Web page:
An embodiment of the sensor arrangement is shown in FIG. 6, and another embodiment is shown in FIG. 7. In the embodiment of FIG. 6, only one sensing lever 70 is present, and this is pivotably seated in the film holder plate 44 and is connected to a potentiometer 71. In contrast to the previously mentioned embodiment, the sensing lever 70 lies against only one reference surface 72 of the three cassette formats A, B and C, and defines the width of the inserted cassette. The value of the resistance at the potentiometer 71 will identify the pivot position and corresponds to the pivot position having the pivot angles α, β, and γ, which represent a measure for the selected film format. The acquired analog signal can be digitalized in an analog-to-digital computer and can be displayed in a display. Alternatively and additionally, the signal can be used to drive the adjustment mechanism for the multiple diaphragm part, as shown in the simplified circuit diagram of FIGS. 8 and 9. Since the sensing lever 70 projects into the cassette path in the exemplary embodiment shown here, a material which does not cast a shadow on the film should be selected for the sensing lever.
Instead of the potentiometer 71 for acquiring the angular positions, α, β, and γ, of the sensing lever 70, it is also conceivable to provide optical sensing elements 73 in, for example, the form of reflector light barriers of light-emitting diodes and photo elements between which the sensing lever moves.
In the second embodiment of FIG. 7, a first sensing pair 75 is provided in a first horizontal plane EI for the largest film cassette format A, which is shown in broken lines. A second pair 76 and third pair 77 are provided in a second plane EII for the film formats B, which is shown in chain lines, and format C, which is shown in bold lines, and have the same height. The sensor pairs 75-77 are arranged at the film cassette holding plate so that they identify the outer limitations of the inserted cassette. As already set forth, the signal acquired from the sensors can be interpreted and can be used for display and/or controlling the drive unit for adjusting the primary diaphragm.
A diagramatic illustration of the signal processing arrangement of the present sensor arrangement is illustrated in two embodiments in FIGS. 8 and 9. In the embodiment of FIG. 8, the signals from the sensor 61 and 62, which determine the format of the film cassette, are supplied, first, to a logic editing circuit 80 of conventional design, whose edit signal is then supplied to a control unit 81 for controlling the operation of the adjustment motor 14 (FIG. 2) to position the multiple diaphragm part. In addition, the output from the editing circuit 80 is also supplied to a display drive 82, for instance display driver 7212 INTERSIL which then operates to display the particular format.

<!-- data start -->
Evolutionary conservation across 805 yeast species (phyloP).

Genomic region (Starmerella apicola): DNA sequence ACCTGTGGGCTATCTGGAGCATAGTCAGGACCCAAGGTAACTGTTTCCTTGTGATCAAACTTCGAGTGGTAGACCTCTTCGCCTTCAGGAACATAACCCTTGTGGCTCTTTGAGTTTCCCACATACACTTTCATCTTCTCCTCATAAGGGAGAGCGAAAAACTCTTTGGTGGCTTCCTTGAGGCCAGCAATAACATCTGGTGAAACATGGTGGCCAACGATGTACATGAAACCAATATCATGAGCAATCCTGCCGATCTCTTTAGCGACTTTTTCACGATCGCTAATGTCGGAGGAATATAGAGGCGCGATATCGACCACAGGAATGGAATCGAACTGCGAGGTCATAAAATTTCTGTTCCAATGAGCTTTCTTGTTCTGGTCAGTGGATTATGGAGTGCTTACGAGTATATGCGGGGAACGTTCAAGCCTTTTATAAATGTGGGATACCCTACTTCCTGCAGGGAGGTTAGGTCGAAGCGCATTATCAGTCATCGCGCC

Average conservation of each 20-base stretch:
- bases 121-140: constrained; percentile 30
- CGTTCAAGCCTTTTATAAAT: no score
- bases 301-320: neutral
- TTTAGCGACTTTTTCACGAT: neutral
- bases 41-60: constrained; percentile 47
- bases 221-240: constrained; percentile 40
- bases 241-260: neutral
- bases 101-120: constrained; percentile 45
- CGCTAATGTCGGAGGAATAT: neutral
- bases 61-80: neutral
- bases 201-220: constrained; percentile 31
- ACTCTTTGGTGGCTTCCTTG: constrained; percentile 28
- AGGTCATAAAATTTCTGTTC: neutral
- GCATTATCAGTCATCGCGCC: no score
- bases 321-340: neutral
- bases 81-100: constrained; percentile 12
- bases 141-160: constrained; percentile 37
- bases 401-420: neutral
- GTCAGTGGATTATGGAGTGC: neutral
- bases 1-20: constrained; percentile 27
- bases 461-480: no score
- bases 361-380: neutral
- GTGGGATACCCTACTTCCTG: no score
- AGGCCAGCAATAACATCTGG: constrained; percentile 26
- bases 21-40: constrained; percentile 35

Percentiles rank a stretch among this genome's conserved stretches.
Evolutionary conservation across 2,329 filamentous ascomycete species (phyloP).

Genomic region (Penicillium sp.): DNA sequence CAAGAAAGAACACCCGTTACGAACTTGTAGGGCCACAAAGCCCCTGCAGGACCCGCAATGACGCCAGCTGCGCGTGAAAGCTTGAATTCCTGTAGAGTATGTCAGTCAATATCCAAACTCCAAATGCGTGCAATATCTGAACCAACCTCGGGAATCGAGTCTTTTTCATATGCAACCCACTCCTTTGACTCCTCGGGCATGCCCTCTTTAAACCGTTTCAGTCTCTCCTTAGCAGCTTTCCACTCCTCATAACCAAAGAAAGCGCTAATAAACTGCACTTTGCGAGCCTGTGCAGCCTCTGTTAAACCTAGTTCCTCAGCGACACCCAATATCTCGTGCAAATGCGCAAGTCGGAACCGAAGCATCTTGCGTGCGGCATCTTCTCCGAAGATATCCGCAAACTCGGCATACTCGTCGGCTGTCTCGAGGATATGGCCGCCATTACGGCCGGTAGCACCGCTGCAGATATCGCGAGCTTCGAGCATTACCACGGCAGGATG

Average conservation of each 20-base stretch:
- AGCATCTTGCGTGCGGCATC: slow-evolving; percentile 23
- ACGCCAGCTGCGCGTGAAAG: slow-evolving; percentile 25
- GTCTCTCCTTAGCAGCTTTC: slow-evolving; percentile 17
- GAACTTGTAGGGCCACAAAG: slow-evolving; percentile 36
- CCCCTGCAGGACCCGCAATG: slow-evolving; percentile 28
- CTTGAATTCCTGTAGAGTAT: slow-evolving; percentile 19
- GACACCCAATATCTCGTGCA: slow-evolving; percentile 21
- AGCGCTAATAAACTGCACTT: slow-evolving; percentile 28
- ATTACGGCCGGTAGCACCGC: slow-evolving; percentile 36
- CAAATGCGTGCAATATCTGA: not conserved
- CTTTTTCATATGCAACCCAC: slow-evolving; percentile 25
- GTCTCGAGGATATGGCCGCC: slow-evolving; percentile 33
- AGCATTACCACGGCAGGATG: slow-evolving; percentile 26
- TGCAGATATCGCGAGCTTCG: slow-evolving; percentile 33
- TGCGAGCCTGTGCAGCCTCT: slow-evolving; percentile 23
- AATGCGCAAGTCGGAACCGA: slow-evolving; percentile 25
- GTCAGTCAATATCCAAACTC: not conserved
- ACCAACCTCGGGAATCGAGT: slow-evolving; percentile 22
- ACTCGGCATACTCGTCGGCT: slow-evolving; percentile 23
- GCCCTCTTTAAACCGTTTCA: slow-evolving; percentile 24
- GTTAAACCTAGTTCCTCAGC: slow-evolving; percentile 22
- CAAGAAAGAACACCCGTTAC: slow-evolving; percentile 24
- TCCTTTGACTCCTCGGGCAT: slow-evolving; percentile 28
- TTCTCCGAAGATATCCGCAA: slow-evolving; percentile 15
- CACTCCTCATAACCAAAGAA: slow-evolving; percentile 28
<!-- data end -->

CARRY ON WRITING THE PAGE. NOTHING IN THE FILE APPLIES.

In the simplest case, the signal processing via the control unit 81 86 can be omitted and only the film format corresponding to the film cassette inserted by the operator is displayed at the display. In another case, the correct diaphragm can be immediately positioned into the beam path via the adjustment motor 14 either additionally or alternatively.
In the processing circuits illustrated in FIG. 9, electrical signals from the diaphragm position sensors 34 and 35, shown in FIG. 5, are supplied to a logic editing unit 84, which are conventional means, whose output is then supplied to a comparison unit 85 for instance microcontroller 80C51, SIEMENS that is conventional and compares the output from the logic unit 84 and unit 80 for instance integrated standard circuits (AND or NAND N). When the two signals match, then an interlock of a control unit 86 for instance steppenmotor controller L297, SG5 is disengaged so that the x-ray unit 16 can be utilized. The control unit 86 will maintain the inner lock until there is agreement between the particular diaphragm and film cassette.
Although various minor modifications may be suggested by those versed in the art, it should be understood that we wish to embody within the scope of the patent granted hereon all such modifications as reasonably and properly come within the scope of our contribution to the art.
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|U.S. Classification||378/148, 378/38, 378/39, 378/21, 378/117|
|International Classification||A61B6/14, A61B6/06, G03B42/02, G03B42/04, G03F7/20|
|Cooperative Classification||G03B42/042, A61B6/06, A61B6/14|
|European Classification||A61B6/06, A61B6/14, G03B42/04D|
|Sep 29, 1987||AS||Assignment|
Owner name: SIEMENS AKTIENGESELLSCHAFT, BERLIN AND MUNICH, A C
Free format text: ASSIGNMENT OF ASSIGNORS INTEREST.;ASSIGNORS:ADLER, ROLF;HEUBECK, ERICH;MUETHER, MANFRED;REEL/FRAME:004793/0672
Effective date: 19870915
Owner name: SIEMENS AKTIENGESELLSCHAFT, BERLIN AND MUNICH, A C
Free format text: ASSIGNMENT OF ASSIGNORS INTEREST;ASSIGNORS:ADLER, ROLF;HEUBECK, ERICH;MUETHER, MANFRED;REEL/FRAME:004793/0672
Effective date: 19870915
|Mar 1, 1993||FPAY||Fee payment|
Year of fee payment: 4
|Feb 25, 1997||FPAY||Fee payment|
Year of fee payment: 8
|Apr 15, 1998||AS||Assignment|
Owner name: SIRONA DENTAL SYSTEMS GMBH & CO. KG, GERMANY
Free format text: ASSIGNMENT OF ASSIGNORS INTEREST;ASSIGNOR:SIEMENS AKTIENGESELLSCHAFT;REEL/FRAME:009124/0101
Effective date: 19980312
|Feb 21, 2001||FPAY||Fee payment|
Year of fee payment: 12
|Aug 31, 2001||AS||Assignment|
Owner name: SIRONA DENTAL SYSTEMS GMBH, GERMANY
Free format text: CONTRACT OF PURCHASE & SALE;ASSIGNOR:SIRONA DENTAL SYSTEMS GMBH & CO KG;REEL/FRAME:012110/0001
Effective date: 19980330